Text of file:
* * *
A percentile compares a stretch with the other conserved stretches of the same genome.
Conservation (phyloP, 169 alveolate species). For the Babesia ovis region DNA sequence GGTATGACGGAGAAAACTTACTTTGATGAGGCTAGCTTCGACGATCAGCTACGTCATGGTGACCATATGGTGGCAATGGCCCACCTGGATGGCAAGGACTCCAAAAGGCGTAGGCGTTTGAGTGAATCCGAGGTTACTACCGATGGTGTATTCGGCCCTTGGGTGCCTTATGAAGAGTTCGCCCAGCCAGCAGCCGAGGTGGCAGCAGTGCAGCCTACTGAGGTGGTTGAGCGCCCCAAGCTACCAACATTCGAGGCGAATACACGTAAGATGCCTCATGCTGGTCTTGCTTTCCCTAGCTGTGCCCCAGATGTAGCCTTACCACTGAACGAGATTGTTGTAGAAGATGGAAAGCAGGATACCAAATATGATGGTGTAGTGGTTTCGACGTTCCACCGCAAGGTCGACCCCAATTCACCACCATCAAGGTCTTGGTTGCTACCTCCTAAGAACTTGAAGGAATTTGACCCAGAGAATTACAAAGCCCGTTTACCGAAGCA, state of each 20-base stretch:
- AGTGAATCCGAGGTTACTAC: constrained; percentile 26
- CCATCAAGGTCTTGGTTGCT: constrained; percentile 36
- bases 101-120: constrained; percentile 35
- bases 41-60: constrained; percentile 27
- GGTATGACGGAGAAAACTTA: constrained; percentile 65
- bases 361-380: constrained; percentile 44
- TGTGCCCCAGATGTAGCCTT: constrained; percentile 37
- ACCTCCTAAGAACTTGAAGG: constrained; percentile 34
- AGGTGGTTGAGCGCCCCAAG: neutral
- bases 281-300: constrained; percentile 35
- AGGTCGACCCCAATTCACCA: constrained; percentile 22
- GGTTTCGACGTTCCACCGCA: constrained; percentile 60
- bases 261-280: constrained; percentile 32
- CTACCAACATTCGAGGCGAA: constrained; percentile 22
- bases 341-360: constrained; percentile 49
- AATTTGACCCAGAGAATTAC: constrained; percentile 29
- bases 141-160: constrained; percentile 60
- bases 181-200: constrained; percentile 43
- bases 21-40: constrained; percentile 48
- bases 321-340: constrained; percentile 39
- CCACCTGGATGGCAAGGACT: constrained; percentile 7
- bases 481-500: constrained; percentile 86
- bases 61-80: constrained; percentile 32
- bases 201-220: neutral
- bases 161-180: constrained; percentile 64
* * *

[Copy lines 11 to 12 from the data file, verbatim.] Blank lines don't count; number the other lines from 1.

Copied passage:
- AGGTGGTTGAGCGCCCCAAG: neutral
- bases 281-300: constrained; percentile 35